2. Identify the performance obligations in the contract.
Some obligations can be separated from others. For example, if a subscription company agrees to provide an annual software subscription with a one-time onboarding fee, and a custom integration fee, these charges count as three distinct performance obligations that may be tracked in different operational tools.
This step of contract evaluation often involves cross-functional communication between accounting, legal, and sales to agree on what’s being provided to customers, for how much, and when. To ease cross-functional communication, finance teams can unify these transaction activities in one finance data platform to help them recognize revenue in the right period and track the transaction journey in one place.
3. Determine the transaction price.
Next, companies must determine the transaction price, the payment, or consideration given to the company in exchange for providing products and services. Determining price is harder than it seems because it requires granular information about historical transactions, discounts, disputes, and fees across your entire customer base.
This information is usually spread across multiple operational tools that don’t easily integrate. To set the right price, finance teams need systems that help them centralize individual transaction data in one place so they can easily segment it to run detailed analyses.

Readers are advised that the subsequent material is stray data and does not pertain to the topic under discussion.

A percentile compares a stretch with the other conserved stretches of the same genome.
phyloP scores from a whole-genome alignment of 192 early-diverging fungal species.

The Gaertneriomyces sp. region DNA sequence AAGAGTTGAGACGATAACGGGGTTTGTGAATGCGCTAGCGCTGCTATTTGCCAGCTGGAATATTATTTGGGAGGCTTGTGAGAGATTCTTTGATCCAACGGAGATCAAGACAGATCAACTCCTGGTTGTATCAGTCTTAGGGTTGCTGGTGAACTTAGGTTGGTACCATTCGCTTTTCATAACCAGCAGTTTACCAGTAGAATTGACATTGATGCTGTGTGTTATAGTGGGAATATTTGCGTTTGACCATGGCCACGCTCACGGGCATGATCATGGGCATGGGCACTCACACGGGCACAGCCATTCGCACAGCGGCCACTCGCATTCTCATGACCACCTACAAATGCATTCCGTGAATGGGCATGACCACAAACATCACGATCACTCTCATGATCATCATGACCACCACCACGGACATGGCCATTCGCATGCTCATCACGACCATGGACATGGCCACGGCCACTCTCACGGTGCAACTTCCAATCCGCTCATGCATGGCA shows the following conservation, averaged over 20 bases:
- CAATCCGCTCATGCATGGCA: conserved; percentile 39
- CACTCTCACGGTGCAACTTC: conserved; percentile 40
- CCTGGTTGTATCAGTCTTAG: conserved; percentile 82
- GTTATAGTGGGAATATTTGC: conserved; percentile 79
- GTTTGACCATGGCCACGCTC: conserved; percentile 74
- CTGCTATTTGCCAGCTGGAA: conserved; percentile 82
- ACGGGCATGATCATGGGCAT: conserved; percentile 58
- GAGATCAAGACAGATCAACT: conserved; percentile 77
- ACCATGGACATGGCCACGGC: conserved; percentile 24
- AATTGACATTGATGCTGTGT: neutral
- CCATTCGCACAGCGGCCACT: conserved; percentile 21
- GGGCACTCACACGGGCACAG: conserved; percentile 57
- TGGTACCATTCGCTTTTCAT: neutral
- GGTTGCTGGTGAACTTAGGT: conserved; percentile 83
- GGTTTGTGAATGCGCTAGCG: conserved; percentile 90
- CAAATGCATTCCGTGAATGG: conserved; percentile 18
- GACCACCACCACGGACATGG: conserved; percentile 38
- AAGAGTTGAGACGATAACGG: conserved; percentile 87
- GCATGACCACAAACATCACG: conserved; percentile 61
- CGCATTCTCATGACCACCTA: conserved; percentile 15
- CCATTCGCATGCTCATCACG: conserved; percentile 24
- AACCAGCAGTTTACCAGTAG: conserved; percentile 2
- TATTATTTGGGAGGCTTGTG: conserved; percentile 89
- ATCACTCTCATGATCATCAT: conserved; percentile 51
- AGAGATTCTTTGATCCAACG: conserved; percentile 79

4. Allocate the transaction price to the performance obligations in the contract.
When there is more than one performance obligation, the firm must allocate the transaction price to each obligation. The Financial Accounting Standards Boards (FASB) provides guidance for estimating standalone pricing. It also includes guidance for allocating discounts or accounting for changes in contract terms.
5. Recognize revenue when (or as) the entity satisfies a performance obligation.
Revenue is recognized when the company satisfies the performance obligation, which may occur over multiple periods. For example, a company with a one-year customer contract recognizes revenue over the 12 periods as it satisfies performance obligations.
ASC 696 gives finance leaders a view of their business, which includes sales, pricing, and customer behavior. With this view, finance leads can learn more about typical customers’ needs, performance obligations, pricing, and when they can recognize revenue. Finance leaders can also identify operational efficiency improvement areas such as optimizing warranty pricing, where the company is spending too much money to sell goods, and where they are losing money due to disputes.
To identify areas of improvement, it’s best to understand your transactions. For this, you may consider investing or exploring finance data platforms that can help you view your transactions, automate ledger entry creation, and help you adhere to ASC 606 standards.